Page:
Some network marketers (and some people in general) are paralyzed by the fear of being rejected. If you deal with this fear, you will have to overcome it to truly succeed.
Continuing in my conversation series, I’m going to show you where this fear originates, I’m going to show you how to discover the biggest possible source of it, and I’m going to show you how to conquer it once and for all.
As I talked about in my first post in this series, being rejected can stop someone in network marketing from even getting started.
It’s the largest obstacle you may encounter, so here we go…
Of the list of reasons people give for not talking to people in any situation, “rejection” is by far the biggest and most predominant.
If you’ve ever listened to or read the book “Feel the Fear and Do It Anyway” by Susan Jeffers, you understand that most fear stems from 1 of 2 things:
– Fear that the end will come to you (or to all) due to the thing you fear
– Lack of confidence that you can actually handle it
To really find the source of a fear, whether it’s rejection or any other fear, we have to try going back in our minds all the way to our childhood.
Because most fears originate in our childhood – in fact 99% of them do.
See, when we used to get into trouble as a child, we couldn’t really defend ourselves or our position because we were usually confronted by adults.
Adults, teachers or parents would simply come back with a reply like,”Because I said so.” and we felt powerless.
Picture little Susie in Kindergarten in the lunch line who’s just been scolded by her teacher for cutting in line in front of one of her classmates. She feels bad (and probably should) for being greedy and thinking only of herself.
And this is the way it should be for disciplinary and teaching purposes for all of us. So I’m not saying being disciplined as a child is bad at all. Don’t get side-tracked on this.
What I am trying to help you understand is that it’s in those moments of powerlessness (or feeling somewhat powerless) as a child more than any other moments in our lives that many or most of our fears find the fertile ground to actually grow stronger and get a foothold in our minds.
In other words…That was THEN. This is NOW.
How well those fears grew over the years was ENTIRELY up to us.
This is why some people struggle with some fears more than other people do.
It’s important that you first understand this about yourself, because that feeling of “I can’t handle this.” has been fueled only by your own mind and thought processes over the years.
When you approach someone with the intent of starting a conversation with them, that fear of rejection comes rushing back to you because of the underlying fear of getting a bad response (like you did when you were a kid).
The first step in “handling it” on this fear is simply to step back and think about how rational the fear really is.
“I’ve always been introverted, so I struggled with this one just as much as anyone else.”
One of the first objective things I did was to stop putting other human beings into a mold of being perfect.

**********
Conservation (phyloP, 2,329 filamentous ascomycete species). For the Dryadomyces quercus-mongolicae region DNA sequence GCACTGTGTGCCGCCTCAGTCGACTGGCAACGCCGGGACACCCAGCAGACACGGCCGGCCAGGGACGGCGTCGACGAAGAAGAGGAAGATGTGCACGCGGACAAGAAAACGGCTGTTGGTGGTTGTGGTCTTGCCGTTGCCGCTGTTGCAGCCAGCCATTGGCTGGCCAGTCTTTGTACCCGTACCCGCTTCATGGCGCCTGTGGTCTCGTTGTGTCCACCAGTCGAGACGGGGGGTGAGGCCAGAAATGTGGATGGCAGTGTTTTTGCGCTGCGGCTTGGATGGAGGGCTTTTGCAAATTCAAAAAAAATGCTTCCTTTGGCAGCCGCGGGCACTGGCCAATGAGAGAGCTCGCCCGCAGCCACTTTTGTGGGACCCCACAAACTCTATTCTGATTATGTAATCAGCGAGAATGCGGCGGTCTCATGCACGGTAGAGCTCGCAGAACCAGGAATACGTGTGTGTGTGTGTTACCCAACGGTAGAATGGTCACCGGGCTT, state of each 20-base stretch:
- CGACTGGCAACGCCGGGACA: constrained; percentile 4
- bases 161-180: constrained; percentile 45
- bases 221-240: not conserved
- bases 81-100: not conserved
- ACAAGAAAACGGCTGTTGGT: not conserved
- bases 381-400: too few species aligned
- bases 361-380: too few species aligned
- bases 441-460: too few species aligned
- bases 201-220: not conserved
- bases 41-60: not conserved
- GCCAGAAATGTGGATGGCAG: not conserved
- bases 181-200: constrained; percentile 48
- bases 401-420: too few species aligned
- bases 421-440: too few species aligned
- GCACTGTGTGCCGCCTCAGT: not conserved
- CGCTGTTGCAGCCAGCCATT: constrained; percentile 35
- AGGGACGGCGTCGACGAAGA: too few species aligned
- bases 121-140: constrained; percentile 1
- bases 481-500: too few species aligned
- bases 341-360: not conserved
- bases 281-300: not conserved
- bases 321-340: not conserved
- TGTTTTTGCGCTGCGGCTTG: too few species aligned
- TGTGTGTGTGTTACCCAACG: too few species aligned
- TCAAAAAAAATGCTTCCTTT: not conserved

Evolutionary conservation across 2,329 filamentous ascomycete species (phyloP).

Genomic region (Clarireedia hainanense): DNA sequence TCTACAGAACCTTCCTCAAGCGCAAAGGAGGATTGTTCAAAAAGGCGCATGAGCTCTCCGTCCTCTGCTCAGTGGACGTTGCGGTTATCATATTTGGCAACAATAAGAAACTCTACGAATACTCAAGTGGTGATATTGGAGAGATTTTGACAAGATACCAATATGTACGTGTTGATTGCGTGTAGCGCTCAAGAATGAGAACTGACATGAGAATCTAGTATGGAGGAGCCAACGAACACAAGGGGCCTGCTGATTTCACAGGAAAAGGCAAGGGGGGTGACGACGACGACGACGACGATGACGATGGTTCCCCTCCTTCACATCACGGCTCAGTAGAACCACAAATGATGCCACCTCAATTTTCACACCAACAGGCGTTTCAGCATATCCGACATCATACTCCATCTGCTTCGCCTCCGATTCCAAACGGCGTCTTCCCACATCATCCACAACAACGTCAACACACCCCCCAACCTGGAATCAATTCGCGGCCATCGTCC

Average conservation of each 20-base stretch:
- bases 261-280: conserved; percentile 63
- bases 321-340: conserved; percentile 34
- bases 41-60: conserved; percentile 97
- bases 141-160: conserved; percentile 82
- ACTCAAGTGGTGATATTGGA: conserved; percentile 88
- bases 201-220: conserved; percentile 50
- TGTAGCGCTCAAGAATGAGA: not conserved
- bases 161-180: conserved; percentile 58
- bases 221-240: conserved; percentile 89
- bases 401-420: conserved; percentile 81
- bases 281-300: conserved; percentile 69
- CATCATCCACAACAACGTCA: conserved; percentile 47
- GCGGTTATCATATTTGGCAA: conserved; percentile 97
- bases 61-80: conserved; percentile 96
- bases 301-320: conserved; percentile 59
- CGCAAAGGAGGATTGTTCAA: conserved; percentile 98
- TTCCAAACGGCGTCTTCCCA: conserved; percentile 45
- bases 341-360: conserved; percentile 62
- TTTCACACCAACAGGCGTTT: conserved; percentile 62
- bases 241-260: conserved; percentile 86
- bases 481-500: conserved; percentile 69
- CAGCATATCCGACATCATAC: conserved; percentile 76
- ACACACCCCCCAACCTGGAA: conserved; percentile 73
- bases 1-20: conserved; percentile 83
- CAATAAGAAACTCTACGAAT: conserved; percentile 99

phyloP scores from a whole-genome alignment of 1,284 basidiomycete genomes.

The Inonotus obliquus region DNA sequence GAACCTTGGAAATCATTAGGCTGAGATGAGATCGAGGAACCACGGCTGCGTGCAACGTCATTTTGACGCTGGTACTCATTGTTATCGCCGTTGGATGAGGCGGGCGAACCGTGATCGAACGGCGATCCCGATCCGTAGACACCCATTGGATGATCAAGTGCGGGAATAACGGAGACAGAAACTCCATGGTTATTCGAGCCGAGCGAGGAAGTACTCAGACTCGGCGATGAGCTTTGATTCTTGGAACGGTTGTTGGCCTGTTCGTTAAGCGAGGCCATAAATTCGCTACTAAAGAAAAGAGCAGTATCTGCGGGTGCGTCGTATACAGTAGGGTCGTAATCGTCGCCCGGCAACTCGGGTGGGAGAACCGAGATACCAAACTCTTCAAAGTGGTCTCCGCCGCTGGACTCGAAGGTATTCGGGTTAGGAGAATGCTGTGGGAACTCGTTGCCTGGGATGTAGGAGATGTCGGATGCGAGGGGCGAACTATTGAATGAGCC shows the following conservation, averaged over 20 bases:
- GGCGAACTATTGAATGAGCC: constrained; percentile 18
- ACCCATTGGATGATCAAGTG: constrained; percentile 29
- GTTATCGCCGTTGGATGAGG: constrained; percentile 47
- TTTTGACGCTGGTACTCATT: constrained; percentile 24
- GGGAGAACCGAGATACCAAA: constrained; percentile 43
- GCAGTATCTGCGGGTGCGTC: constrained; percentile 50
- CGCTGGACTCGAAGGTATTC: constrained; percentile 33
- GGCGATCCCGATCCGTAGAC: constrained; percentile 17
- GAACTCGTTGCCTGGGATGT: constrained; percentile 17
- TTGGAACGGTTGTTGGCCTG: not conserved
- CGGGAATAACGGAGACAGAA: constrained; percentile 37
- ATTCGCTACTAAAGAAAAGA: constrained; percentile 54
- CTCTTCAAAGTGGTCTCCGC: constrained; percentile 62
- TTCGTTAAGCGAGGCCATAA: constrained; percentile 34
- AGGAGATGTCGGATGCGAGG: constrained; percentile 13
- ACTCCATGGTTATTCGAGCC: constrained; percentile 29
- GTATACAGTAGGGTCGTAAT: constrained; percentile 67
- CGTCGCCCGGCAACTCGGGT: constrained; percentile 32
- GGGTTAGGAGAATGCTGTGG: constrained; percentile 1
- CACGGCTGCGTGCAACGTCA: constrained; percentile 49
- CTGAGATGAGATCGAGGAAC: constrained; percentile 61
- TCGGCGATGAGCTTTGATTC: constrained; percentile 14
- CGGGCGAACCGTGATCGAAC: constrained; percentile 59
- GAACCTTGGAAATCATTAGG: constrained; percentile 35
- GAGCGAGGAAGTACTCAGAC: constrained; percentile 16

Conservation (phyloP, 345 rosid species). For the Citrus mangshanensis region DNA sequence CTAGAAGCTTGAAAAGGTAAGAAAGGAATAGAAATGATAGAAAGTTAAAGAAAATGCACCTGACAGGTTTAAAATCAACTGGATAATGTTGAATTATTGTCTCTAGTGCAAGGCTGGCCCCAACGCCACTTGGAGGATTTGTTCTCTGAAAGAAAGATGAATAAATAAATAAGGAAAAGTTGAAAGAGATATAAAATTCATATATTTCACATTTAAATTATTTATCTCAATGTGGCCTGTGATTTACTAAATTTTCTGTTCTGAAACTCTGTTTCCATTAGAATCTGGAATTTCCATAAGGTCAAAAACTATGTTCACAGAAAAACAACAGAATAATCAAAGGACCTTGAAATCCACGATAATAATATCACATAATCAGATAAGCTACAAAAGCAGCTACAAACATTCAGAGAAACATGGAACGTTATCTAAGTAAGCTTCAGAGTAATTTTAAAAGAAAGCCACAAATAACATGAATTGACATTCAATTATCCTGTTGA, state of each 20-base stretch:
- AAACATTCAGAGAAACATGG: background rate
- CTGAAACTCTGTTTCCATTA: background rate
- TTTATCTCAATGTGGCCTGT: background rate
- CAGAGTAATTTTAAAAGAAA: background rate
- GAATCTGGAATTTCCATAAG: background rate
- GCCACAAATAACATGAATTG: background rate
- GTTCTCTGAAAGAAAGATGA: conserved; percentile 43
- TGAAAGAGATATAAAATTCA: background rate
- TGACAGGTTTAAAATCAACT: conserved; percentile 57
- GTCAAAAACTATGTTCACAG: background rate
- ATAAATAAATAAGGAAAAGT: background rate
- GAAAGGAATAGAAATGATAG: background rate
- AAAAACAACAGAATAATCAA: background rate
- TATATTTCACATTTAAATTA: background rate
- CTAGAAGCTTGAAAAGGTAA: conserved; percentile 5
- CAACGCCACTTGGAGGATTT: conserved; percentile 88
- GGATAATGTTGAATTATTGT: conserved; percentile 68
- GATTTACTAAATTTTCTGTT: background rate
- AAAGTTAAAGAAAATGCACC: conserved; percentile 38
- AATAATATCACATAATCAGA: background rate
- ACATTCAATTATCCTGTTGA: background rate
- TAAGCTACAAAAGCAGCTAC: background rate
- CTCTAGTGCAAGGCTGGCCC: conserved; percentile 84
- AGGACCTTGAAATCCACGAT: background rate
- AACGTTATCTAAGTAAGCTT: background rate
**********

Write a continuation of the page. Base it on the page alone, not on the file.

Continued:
What I mean by this is simple…The person you’re talking to may be shy, they may ignore you or look away, but it’s all because of THEIR shyness or insecurities or personal issues they’re dealing with, and has little to NOTHING to do with you.
If other people are confident, they’ll more than likely engage with you or at least respond to you.
Either way, it’s extremely unlikely that you’re going to get a bad response in either situation.
There are a number of lies your mind will come up with to rationalize just about anything.
When it comes to fear of rejection or speaking to others, these lies usually resemble something like this:
That list can go on-and-on. The point you have to grasp is: 99% of the time every single one of those thoughts are lies your own mind is making up as it goes.
Everyone has different belief systems, values, ethics, experiences.
“Most of time when people think they’ve been rejected, they really haven’t been at all.”
See, when you start a conversation with someone, you have little to no idea how they’re feeling at that moment or what mood they’re in (apart from the obvious signs and body language, of course).
Here’s a small list of SOME of the things that may affect the way people respond to you:
The best way to overcome any fear of being rejected by other people is to learn 2 new skills:
It’s also a good recommendation to learn how to control your own mindset around any potential rejection and tell yourself that even if it happens to you, it’s not YOU being rejected, but rather your actions, your views or ideas.
If those are rejected, it doesn’t mean you’re wrong – only that the other person has a different point of view (which can be affected by their mindset, experiences, beliefs, events of the day, etc.).
Practice approaching people and testing out exactly what to say.
And to really overcome the fear of being rejected, repeat to yourself as often as needed,”I can handle it. It’s not me. It’s them.”
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Now you may scoff at me saying that, but hear me out for just
Clint is a consultant, blogger and online marketer that lives in Texas with his family.